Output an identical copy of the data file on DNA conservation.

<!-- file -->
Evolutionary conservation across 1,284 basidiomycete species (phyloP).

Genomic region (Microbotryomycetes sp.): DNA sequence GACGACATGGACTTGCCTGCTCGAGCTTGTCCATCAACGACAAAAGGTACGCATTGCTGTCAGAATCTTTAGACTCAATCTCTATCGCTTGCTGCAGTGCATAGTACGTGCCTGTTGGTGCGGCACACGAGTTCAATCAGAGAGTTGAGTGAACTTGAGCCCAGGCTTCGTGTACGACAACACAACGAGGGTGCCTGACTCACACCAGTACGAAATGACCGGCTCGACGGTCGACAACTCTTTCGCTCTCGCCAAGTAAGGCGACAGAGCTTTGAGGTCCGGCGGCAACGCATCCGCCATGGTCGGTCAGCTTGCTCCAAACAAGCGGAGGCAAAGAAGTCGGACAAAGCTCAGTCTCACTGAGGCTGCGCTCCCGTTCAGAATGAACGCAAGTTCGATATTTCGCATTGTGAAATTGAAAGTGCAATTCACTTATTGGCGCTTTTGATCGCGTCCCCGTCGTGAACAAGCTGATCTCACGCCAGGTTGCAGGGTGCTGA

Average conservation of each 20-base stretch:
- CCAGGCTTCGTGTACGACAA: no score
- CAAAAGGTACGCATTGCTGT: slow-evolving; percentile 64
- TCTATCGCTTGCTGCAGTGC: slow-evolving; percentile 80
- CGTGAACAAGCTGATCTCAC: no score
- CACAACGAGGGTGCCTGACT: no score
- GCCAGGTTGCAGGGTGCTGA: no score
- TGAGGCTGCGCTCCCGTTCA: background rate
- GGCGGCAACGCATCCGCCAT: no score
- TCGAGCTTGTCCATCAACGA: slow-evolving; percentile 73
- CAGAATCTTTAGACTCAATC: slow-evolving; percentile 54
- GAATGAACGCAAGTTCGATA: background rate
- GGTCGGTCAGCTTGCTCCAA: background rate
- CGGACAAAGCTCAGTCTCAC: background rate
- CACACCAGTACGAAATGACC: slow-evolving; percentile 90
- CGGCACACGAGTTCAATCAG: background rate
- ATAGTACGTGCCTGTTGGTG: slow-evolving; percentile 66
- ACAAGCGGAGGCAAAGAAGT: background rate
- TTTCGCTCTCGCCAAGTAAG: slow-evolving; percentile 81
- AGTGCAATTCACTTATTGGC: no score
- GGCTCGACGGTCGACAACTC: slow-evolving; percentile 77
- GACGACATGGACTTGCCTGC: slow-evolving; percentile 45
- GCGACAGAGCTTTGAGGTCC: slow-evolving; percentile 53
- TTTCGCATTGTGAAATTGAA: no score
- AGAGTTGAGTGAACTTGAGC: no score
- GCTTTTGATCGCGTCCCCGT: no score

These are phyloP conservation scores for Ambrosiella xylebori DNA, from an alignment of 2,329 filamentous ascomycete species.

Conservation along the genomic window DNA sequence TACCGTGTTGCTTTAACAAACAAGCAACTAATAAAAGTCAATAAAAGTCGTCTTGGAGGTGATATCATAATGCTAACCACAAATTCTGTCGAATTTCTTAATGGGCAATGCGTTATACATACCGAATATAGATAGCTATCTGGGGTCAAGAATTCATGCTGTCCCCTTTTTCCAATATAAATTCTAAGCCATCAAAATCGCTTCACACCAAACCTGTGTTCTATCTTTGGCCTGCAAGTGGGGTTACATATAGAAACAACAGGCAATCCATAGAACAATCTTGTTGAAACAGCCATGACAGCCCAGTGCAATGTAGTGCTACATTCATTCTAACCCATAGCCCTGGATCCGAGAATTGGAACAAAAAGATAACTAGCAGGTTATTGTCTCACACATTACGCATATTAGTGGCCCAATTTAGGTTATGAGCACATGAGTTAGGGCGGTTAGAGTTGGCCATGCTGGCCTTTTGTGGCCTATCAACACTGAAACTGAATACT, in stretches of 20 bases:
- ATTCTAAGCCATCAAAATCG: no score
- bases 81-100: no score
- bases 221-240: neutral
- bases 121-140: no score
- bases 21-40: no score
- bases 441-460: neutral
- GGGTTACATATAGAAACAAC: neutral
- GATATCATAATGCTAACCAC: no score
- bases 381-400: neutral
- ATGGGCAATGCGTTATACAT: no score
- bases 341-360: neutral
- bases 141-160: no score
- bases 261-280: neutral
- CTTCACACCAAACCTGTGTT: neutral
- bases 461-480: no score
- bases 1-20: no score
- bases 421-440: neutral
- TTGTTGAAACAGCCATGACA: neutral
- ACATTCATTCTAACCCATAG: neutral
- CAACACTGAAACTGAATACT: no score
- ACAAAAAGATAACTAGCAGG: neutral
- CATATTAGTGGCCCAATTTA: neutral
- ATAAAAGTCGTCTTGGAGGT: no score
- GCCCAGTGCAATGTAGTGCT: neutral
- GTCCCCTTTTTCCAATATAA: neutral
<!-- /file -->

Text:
Evolutionary conservation across 1,284 basidiomycete species (phyloP).

Genomic region (Microbotryomycetes sp.): DNA sequence GACGACATGGACTTGCCTGCTCGAGCTTGTCCATCAACGACAAAAGGTACGCATTGCTGTCAGAATCTTTAGACTCAATCTCTATCGCTTGCTGCAGTGCATAGTACGTGCCTGTTGGTGCGGCACACGAGTTCAATCAGAGAGTTGAGTGAACTTGAGCCCAGGCTTCGTGTACGACAACACAACGAGGGTGCCTGACTCACACCAGTACGAAATGACCGGCTCGACGGTCGACAACTCTTTCGCTCTCGCCAAGTAAGGCGACAGAGCTTTGAGGTCCGGCGGCAACGCATCCGCCATGGTCGGTCAGCTTGCTCCAAACAAGCGGAGGCAAAGAAGTCGGACAAAGCTCAGTCTCACTGAGGCTGCGCTCCCGTTCAGAATGAACGCAAGTTCGATATTTCGCATTGTGAAATTGAAAGTGCAATTCACTTATTGGCGCTTTTGATCGCGTCCCCGTCGTGAACAAGCTGATCTCACGCCAGGTTGCAGGGTGCTGA

Average conservation of each 20-base stretch:
- CCAGGCTTCGTGTACGACAA: no score
- CAAAAGGTACGCATTGCTGT: slow-evolving; percentile 64
- TCTATCGCTTGCTGCAGTGC: slow-evolving; percentile 80
- CGTGAACAAGCTGATCTCAC: no score
- CACAACGAGGGTGCCTGACT: no score
- GCCAGGTTGCAGGGTGCTGA: no score
- TGAGGCTGCGCTCCCGTTCA: background rate
- GGCGGCAACGCATCCGCCAT: no score
- TCGAGCTTGTCCATCAACGA: slow-evolving; percentile 73
- CAGAATCTTTAGACTCAATC: slow-evolving; percentile 54
- GAATGAACGCAAGTTCGATA: background rate
- GGTCGGTCAGCTTGCTCCAA: background rate
- CGGACAAAGCTCAGTCTCAC: background rate
- CACACCAGTACGAAATGACC: slow-evolving; percentile 90
- CGGCACACGAGTTCAATCAG: background rate
- ATAGTACGTGCCTGTTGGTG: slow-evolving; percentile 66
- ACAAGCGGAGGCAAAGAAGT: background rate
- TTTCGCTCTCGCCAAGTAAG: slow-evolving; percentile 81
- AGTGCAATTCACTTATTGGC: no score
- GGCTCGACGGTCGACAACTC: slow-evolving; percentile 77
- GACGACATGGACTTGCCTGC: slow-evolving; percentile 45
- GCGACAGAGCTTTGAGGTCC: slow-evolving; percentile 53
- TTTCGCATTGTGAAATTGAA: no score
- AGAGTTGAGTGAACTTGAGC: no score
- GCTTTTGATCGCGTCCCCGT: no score

These are phyloP conservation scores for Ambrosiella xylebori DNA, from an alignment of 2,329 filamentous ascomycete species.

Conservation along the genomic window DNA sequence TACCGTGTTGCTTTAACAAACAAGCAACTAATAAAAGTCAATAAAAGTCGTCTTGGAGGTGATATCATAATGCTAACCACAAATTCTGTCGAATTTCTTAATGGGCAATGCGTTATACATACCGAATATAGATAGCTATCTGGGGTCAAGAATTCATGCTGTCCCCTTTTTCCAATATAAATTCTAAGCCATCAAAATCGCTTCACACCAAACCTGTGTTCTATCTTTGGCCTGCAAGTGGGGTTACATATAGAAACAACAGGCAATCCATAGAACAATCTTGTTGAAACAGCCATGACAGCCCAGTGCAATGTAGTGCTACATTCATTCTAACCCATAGCCCTGGATCCGAGAATTGGAACAAAAAGATAACTAGCAGGTTATTGTCTCACACATTACGCATATTAGTGGCCCAATTTAGGTTATGAGCACATGAGTTAGGGCGGTTAGAGTTGGCCATGCTGGCCTTTTGTGGCCTATCAACACTGAAACTGAATACT, in stretches of 20 bases:
- ATTCTAAGCCATCAAAATCG: no score
- bases 81-100: no score
- bases 221-240: neutral
- bases 121-140: no score
- bases 21-40: no score
- bases 441-460: neutral
- GGGTTACATATAGAAACAAC: neutral
- GATATCATAATGCTAACCAC: no score
- bases 381-400: neutral
- ATGGGCAATGCGTTATACAT: no score
- bases 341-360: neutral
- bases 141-160: no score
- bases 261-280: neutral
- CTTCACACCAAACCTGTGTT: neutral
- bases 461-480: no score
- bases 1-20: no score
- bases 421-440: neutral
- TTGTTGAAACAGCCATGACA: neutral
- ACATTCATTCTAACCCATAG: neutral
- CAACACTGAAACTGAATACT: no score
- ACAAAAAGATAACTAGCAGG: neutral
- CATATTAGTGGCCCAATTTA: neutral
- ATAAAAGTCGTCTTGGAGGT: no score
- GCCCAGTGCAATGTAGTGCT: neutral
- GTCCCCTTTTTCCAATATAA: neutral